JOHANNESBURG – So you’re probably thinking the world’s sexiest mining company is a gold company? Heavens, no! (BTW that’s so 1980’s). Is it a diamond company? Mmmm, close. But no cigar. So what is it then? Why, it’s actually a coloured gemstone miner called Gemfields, listed in London.
Gemstones comprise rubies, sapphires and emeralds – amongst many others – and Gemfields has been very good at pulling them out, hand over fist, from its Kagem emerald mine (Zambia) and Montepuez ruby mine (Mozambique).
But to call it just a mining company might be a bit restrictive. “We’re in the business of stimulating both demand for, and supply of, our gemstones,” said CEO Ian Harebottle in an interview with Mineweb recently.
Kieron Hodgson, a commodities analyst with Panmure Gordon & Co in London, agrees that there are parallels with what De Beers has achieved in the diamond industry. “They are very cognisant of the stewardship role they play in the industry, being the largest single producer. And it’s important they manage the supply of goods in line with demand, as it makes no commercial sense to simply force supply onto buyers when that supply is not being supported by an associated increase in demand, a view that is also being actioned in the diamond industry following recent market oversupply concerns,” says Hodgson.
Evidence of this stewardship role explains why the company’s recent auction in Singapore was the first high quality auction outside of Zambia since 2012.
On the demand side the company has begun building a distinctive brand through the appointment of actress Mila Kunis as brand ambassador, and also through the acquisition of the Faberge’ brand from its largest shareholder, Pallinghurst Resources. Pallinghurst is a Brian Gilbertson creation listed on the Johannesburg Stock Exchange, and also owns assets in manganese and platinum. It retains a 48% interest in Gemfields.
But besides adding the allure of an almost mystical brand through the acquisition of Faberge’, it “brings an intangible benefit to the company that’s certainly not reflected on the balance sheet,” says Hodgson.
The Faberge’ brand distinguishes Gemfields from other precious stone producers.
A fraction of the company’s production is reacquired (bought on consignment) from its own auction partners after being cut and polished and set under the Faberge’ brand. The jewellery is then sold through the company’s own boutiques and an increasing number of signed-up distribution partners, in a manner not dissimilar to De Beers mine-to-market strategy. “It gives the company a presence, and in turn provides it with insight into demand trends for high quality goods. So it’s as much about information-gathering as growing demand and sales,” says Hodgson.
On the supply side the company recently announced the acquisition of a mine and prospecting licences in Colombia by way of two separate transactions. “Colombia has a five-hundred year track record of mining gemstones, with the work that has been done in the last fifty or so years being reasonably well recorded,” says Harebottle, adding that Gemfields has had a small technical team in the country for some time evaluating these opportunities.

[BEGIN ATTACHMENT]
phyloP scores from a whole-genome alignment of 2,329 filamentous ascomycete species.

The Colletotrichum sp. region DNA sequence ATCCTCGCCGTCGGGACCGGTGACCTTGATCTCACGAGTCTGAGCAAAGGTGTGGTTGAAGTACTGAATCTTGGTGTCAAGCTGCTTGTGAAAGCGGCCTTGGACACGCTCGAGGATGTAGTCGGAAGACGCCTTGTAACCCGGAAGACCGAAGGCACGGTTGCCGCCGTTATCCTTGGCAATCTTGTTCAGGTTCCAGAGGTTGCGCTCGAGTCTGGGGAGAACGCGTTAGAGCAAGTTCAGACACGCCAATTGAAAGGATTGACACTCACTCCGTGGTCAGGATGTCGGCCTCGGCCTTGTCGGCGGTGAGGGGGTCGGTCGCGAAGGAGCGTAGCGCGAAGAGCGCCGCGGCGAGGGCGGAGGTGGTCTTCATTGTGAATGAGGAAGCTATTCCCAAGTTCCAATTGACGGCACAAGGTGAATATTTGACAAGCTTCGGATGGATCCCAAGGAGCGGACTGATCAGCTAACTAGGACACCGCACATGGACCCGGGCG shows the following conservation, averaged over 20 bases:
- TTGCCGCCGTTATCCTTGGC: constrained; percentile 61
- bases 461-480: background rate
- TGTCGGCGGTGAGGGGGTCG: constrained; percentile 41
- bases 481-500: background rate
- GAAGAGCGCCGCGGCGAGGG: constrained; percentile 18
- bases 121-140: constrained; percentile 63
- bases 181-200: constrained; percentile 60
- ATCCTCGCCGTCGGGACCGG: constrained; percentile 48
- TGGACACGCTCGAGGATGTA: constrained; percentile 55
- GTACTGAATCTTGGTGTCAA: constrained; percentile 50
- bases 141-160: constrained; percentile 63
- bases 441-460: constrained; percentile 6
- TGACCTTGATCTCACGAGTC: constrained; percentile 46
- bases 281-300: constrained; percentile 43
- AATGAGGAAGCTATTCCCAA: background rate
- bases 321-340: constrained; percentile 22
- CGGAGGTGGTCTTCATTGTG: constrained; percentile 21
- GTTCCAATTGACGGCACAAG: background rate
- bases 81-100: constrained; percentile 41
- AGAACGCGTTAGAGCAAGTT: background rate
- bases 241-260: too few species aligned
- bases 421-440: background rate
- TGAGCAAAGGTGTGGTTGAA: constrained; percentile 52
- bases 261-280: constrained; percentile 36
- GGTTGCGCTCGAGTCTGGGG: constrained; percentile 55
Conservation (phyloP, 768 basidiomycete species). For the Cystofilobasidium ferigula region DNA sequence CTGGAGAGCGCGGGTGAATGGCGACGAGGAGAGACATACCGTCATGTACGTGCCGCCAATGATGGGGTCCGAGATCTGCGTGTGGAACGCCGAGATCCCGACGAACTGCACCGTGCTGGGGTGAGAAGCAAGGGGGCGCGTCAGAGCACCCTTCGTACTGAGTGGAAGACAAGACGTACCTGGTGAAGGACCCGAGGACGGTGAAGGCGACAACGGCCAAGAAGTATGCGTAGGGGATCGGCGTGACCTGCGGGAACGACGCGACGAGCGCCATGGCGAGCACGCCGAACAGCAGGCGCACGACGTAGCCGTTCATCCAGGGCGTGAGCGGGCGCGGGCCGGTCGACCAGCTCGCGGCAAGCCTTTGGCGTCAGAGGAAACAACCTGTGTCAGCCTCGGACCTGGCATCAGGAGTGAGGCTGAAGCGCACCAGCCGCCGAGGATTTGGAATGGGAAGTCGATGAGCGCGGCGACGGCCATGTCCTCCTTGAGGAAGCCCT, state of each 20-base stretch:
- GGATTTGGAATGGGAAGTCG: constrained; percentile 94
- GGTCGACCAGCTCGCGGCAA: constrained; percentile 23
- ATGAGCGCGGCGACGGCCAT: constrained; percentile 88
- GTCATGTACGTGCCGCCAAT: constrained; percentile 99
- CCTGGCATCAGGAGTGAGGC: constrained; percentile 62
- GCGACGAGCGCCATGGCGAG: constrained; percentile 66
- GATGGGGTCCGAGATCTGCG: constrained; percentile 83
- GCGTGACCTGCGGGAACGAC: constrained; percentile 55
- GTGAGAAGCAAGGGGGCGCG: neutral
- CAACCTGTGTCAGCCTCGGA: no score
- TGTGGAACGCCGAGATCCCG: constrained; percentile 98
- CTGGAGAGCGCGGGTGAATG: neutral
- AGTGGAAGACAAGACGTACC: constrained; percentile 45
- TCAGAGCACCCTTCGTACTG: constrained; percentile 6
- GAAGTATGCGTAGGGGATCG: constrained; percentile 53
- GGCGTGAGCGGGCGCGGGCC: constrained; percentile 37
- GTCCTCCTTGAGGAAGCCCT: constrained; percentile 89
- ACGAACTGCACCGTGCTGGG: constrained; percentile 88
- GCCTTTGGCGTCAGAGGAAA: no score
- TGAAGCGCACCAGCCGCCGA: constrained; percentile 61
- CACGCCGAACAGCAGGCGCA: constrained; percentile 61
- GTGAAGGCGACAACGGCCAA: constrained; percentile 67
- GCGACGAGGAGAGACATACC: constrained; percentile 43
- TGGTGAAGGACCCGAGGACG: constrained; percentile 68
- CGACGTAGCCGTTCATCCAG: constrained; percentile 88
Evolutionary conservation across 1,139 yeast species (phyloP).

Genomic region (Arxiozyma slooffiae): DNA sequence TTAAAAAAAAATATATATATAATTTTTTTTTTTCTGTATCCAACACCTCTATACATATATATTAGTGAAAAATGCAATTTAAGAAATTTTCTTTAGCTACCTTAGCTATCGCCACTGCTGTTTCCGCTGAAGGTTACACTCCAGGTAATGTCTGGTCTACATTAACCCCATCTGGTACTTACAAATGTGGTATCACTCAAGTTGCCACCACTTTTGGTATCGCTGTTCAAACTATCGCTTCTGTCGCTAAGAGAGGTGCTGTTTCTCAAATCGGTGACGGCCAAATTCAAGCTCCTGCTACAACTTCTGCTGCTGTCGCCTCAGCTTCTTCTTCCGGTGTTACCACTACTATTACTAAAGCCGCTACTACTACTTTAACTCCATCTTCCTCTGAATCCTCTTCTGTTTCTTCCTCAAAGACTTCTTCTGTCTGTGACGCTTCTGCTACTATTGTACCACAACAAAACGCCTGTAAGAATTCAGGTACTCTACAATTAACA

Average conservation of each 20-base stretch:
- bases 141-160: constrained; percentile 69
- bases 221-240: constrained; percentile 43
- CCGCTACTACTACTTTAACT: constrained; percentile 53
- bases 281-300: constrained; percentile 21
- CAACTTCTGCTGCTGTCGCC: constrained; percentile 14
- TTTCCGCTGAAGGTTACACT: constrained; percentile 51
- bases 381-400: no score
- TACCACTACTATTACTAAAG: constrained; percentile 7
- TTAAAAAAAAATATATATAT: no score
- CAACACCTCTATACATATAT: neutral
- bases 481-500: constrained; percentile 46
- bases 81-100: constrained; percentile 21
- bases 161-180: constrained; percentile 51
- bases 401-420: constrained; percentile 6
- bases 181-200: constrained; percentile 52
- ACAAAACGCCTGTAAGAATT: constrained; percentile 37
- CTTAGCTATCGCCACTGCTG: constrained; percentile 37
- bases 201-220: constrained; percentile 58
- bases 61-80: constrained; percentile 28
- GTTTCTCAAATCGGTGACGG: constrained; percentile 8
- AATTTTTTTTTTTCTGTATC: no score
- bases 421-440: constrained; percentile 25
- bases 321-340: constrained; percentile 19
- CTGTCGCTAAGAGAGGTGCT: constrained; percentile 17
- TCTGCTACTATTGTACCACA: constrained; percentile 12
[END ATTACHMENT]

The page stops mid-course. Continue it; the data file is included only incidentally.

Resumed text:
The acquisition of a 70% interest in the Coscuez emerald mine, which is located in the Department of Boyaca’, will be for a total consideration of $15 million. The purchase price will be structured over a series of payments including being conditional on the achievement of profit targets. “The owner was very happy to do the deal, and the Colombian government has been incredibly supportive thus far,” says Harebottle, “As they know that in addition to the purchase price, we will also be committing our technical expertise, marketing efforts to increase production, demand, and ultimate sale of the magnificent gemstones.”
The second transaction involves the acquisition of two exploration prospects covering a land area of 20 000 hectares for a total consideration of $7.5 million, also payable in a deferred manner. “We would like to begin building geological knowledge of this country and these licenses give us legitimate access to the topography which will allow us to do that,” says Harebottle.
And what type of gemstones are Gemfields getting access to? “They are different colours and hues to the Zambian emeralds,” says Harebottle. “And if you want to stimulate the increased artistry within the jewellery sector – as we would like to under the Faberge’ brand – you need all these hues and possibly more.” Hodgson was more effusive. “Zambian goods are considered mid-to-upper tier in terms of quality. But the Colombian stones, you are really talking about the pinnacle in terms of quality. So the acquisitions will potentially take their product offering to another level.”
Developments on both sides of the demand-supply equation have not been lost on the market, as can be seen from the accompanying graph. Gemfields’ share price has outperformed the broader market (FTSE 100) by some 40% since the start of the year, and its mining peers by close to 70%.
So does the share price have space to run? JP Morgan analysts put the Gemfields current share price at 0.86x their assessment of the company’s net present value, leaving the share price with some 18% upside.
“We use a blended average to get to a target price of 75 pence, which is roughly 20% higher than the current share price of 62 pence,” says Hodgson. The market consensus for the 2015 financial year – which ended in June – is for earnings per share of 2.7 pence, which places the company on a price-earnings ratio of 23x. “So its trading at a premium, but the company offers an unrivalled exposure to the coloured gemstone market.”